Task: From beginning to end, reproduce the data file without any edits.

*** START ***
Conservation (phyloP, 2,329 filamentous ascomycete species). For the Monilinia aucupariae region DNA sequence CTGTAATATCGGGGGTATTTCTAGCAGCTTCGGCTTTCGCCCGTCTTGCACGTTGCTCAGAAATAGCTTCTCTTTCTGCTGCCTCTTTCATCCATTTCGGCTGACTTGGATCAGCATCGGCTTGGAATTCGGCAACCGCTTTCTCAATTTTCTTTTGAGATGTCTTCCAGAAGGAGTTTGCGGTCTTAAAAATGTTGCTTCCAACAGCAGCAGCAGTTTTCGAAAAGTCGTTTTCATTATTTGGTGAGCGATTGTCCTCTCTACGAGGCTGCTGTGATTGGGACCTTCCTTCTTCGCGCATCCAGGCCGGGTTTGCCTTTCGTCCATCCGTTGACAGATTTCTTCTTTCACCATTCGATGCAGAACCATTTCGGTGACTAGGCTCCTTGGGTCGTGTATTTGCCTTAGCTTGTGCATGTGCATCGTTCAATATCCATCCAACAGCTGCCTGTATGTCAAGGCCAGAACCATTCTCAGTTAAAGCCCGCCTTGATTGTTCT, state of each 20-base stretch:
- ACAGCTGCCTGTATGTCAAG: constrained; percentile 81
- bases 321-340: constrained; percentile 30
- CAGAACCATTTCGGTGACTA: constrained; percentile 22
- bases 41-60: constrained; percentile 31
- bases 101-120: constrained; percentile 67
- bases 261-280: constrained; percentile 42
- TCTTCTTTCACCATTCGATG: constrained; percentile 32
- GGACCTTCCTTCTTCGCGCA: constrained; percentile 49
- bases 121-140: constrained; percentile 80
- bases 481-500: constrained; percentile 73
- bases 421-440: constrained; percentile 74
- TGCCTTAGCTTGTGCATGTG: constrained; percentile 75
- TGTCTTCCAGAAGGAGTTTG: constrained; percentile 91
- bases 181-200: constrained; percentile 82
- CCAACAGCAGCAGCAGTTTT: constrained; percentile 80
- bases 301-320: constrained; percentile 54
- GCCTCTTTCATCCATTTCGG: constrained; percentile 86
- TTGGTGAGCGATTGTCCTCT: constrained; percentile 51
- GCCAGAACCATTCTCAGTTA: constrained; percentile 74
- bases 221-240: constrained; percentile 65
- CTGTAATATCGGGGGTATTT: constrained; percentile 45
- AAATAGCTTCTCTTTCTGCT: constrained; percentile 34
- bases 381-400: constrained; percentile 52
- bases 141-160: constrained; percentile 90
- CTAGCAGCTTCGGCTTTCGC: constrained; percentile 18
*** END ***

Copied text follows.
Conservation (phyloP, 2,329 filamentous ascomycete species). For the Monilinia aucupariae region DNA sequence CTGTAATATCGGGGGTATTTCTAGCAGCTTCGGCTTTCGCCCGTCTTGCACGTTGCTCAGAAATAGCTTCTCTTTCTGCTGCCTCTTTCATCCATTTCGGCTGACTTGGATCAGCATCGGCTTGGAATTCGGCAACCGCTTTCTCAATTTTCTTTTGAGATGTCTTCCAGAAGGAGTTTGCGGTCTTAAAAATGTTGCTTCCAACAGCAGCAGCAGTTTTCGAAAAGTCGTTTTCATTATTTGGTGAGCGATTGTCCTCTCTACGAGGCTGCTGTGATTGGGACCTTCCTTCTTCGCGCATCCAGGCCGGGTTTGCCTTTCGTCCATCCGTTGACAGATTTCTTCTTTCACCATTCGATGCAGAACCATTTCGGTGACTAGGCTCCTTGGGTCGTGTATTTGCCTTAGCTTGTGCATGTGCATCGTTCAATATCCATCCAACAGCTGCCTGTATGTCAAGGCCAGAACCATTCTCAGTTAAAGCCCGCCTTGATTGTTCT, state of each 20-base stretch:
- ACAGCTGCCTGTATGTCAAG: constrained; percentile 81
- bases 321-340: constrained; percentile 30
- CAGAACCATTTCGGTGACTA: constrained; percentile 22
- bases 41-60: constrained; percentile 31
- bases 101-120: constrained; percentile 67
- bases 261-280: constrained; percentile 42
- TCTTCTTTCACCATTCGATG: constrained; percentile 32
- GGACCTTCCTTCTTCGCGCA: constrained; percentile 49
- bases 121-140: constrained; percentile 80
- bases 481-500: constrained; percentile 73
- bases 421-440: constrained; percentile 74
- TGCCTTAGCTTGTGCATGTG: constrained; percentile 75
- TGTCTTCCAGAAGGAGTTTG: constrained; percentile 91
- bases 181-200: constrained; percentile 82
- CCAACAGCAGCAGCAGTTTT: constrained; percentile 80
- bases 301-320: constrained; percentile 54
- GCCTCTTTCATCCATTTCGG: constrained; percentile 86
- TTGGTGAGCGATTGTCCTCT: constrained; percentile 51
- GCCAGAACCATTCTCAGTTA: constrained; percentile 74
- bases 221-240: constrained; percentile 65
- CTGTAATATCGGGGGTATTT: constrained; percentile 45
- AAATAGCTTCTCTTTCTGCT: constrained; percentile 34
- bases 381-400: constrained; percentile 52
- bases 141-160: constrained; percentile 90
- CTAGCAGCTTCGGCTTTCGC: constrained; percentile 18